The U.S. Environmental Protection Agency (EPA) Jan. 22 finalized tighter air quality standards for nitrogen dioxide (NO2) gas. The revision marks the first time EPA has updated the national ambient air quality standard (NAAQS) for NO2 in nearly four decades. Significantly, EPA also chose to set new, first-time requirements calling on states to monitor and measure NO2 levels near major roads, despite AGC's objections. NAAQS define the maximum allowable level of pollutants and drive state air pollution cleanup programs. NO2 serves as the indicator for the entire family of nitrogen oxides; diesel engines emit NOx (mono-nitrogen oxides). The final rule introduces a new one-hour maximum standard for NO2 at 100 parts per billion (ppb). The agency is also retaining the existing annual standard of 53 ppb. According to EPA Administrator Lisa Jackson, EPA is "for the first time ever... working to prevent short-term exposures in high-risk NO2 zones like urban communities and areas near roadways." The standard establishes new monitoring requirements to measure NO2 levels near major roads. Cities with at least 500,000 residents must have monitors near roadways, and larger cities and areas with major roads will have additional monitors. Cities with at least 1 million residents will continue with communitywide monitoring. All new NO2 monitors must begin operating no later than January 1, 2013.
In a September 14, 2009, letter to EPA, AGC urged the Agency to remove the monitoring component from its NO2 NAAQS proposal and wait until the new air standard is finalized before proposing a subsequent rule for monitoring requirements. AGC's comment letter also recommended that EPA consider a pilot study to determine how roadway monitoring of NO2 would function in the real world before imposing this costly new system. AGC stressed that the more stringent NO2 requirements will be unnecessarily costly and burdensome on states and the regulated community. AGC urged EPA to let existing air emission/fuel regulations and voluntary programs work before tightening NAAQS rules, considering the continual phase-in of new federal engine standards and the recent switch-over to exclusively ultra-low-sulfur diesel fuel. EPA expects to identify areas not meeting the new NO2 standard, based on the existing monitoring network, by January 2012. New monitors must begin operating no later than January 1, 2013. When three years of air quality data are available from the new monitoring network, EPA intends to re-designate areas as appropriate. Currently there are no areas in the United States that are designated as nonattainment of the NO2 NAAQS. With the tighter NO2 NAAQS now on the books, however, some areas will be classified as non-attainment. (EPA's Web site provides a list of counties with the highest average 1-hour 99th percentile NO2 levels for 2005 to 2007, but these numbers are based on the current monitoring network that is focused on community-wide ambient levels of NO2, and not near-roadway levels, which may be significantly higher.) States with non-attainment areas will be required to develop SIPs (state implementation "clean-up" plans) that identify and implement specific air pollution control measures to reduce ambient NO2 concentrations to attain and maintain the revised NO2 NAAQS, most likely by requiring air pollution controls on sources that emit oxides of nitrogen (NOx). According to EPA, two of the top three categories of sources of NOx emissions are on-road and non-road mobile sources.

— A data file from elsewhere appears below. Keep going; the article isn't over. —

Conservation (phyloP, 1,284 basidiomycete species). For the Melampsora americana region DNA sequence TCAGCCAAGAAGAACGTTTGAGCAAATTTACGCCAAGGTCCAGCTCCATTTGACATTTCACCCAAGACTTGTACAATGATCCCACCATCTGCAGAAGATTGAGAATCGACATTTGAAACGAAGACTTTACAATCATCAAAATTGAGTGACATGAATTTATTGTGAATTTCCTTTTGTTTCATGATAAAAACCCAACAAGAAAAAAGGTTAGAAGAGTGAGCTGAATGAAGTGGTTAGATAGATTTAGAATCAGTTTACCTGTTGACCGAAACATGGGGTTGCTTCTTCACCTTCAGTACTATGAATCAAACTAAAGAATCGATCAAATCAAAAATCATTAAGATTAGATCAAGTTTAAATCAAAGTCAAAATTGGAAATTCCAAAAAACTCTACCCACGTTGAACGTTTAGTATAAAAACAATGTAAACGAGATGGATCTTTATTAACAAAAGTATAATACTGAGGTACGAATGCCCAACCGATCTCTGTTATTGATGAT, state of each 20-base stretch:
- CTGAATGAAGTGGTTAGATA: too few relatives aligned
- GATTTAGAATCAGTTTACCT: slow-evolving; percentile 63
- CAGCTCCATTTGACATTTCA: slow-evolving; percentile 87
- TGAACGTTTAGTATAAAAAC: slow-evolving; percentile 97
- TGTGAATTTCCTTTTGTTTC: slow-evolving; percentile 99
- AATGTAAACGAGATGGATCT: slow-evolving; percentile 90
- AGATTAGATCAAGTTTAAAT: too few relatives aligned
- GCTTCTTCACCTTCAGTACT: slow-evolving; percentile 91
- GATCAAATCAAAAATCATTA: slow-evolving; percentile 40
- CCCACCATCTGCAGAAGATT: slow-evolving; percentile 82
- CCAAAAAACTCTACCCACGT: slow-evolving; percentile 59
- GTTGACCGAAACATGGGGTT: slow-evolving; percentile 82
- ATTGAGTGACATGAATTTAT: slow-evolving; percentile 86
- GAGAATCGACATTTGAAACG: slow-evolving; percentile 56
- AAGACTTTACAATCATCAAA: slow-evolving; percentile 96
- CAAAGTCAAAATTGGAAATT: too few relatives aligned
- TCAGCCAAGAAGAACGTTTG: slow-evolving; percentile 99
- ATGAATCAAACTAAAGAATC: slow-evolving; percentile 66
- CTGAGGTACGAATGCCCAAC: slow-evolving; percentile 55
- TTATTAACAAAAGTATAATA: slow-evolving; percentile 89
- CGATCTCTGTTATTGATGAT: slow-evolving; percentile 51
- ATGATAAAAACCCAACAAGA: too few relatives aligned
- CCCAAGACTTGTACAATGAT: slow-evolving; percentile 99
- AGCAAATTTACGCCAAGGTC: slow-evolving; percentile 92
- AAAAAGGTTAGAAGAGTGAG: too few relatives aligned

The Clean Air Act requires EPA to set national standards for six "criteria" pollutants, including NO2, and to periodically review those standards. (See related story in this issue of the Observer titled, "EPA Proposes Tougher Ozone Standard; 60-day Comment Period.") EPA has reviewed the health-based NO2 standards twice since the standard was first proposed in 1971 but both times chose not to revise the standards. EPA's final rule falls within recommendations by EPA's scientific advisers but does not go far enough for some environmentalists and public health advocates. The final rule will take effect 60 days after publication in the Federal Register. More information, including a fact sheet and PowerPoint presentation, is available on EPA's Web site. AGC continues to analyze what the new NAAQS for NO2 may mean for future construction, including new stricter requirements and/or restrictions on diesel engines and their use (click here for an article from the August issue of AGC's Environmental Observer newsletter. See also the "Editor's Note" in this issue of the Observer that provides a quick look at why tighter federal air standards may mean construction bans).
For more information, please contact Leah Pilconis at firstname.lastname@example.org or (703) 837-5332.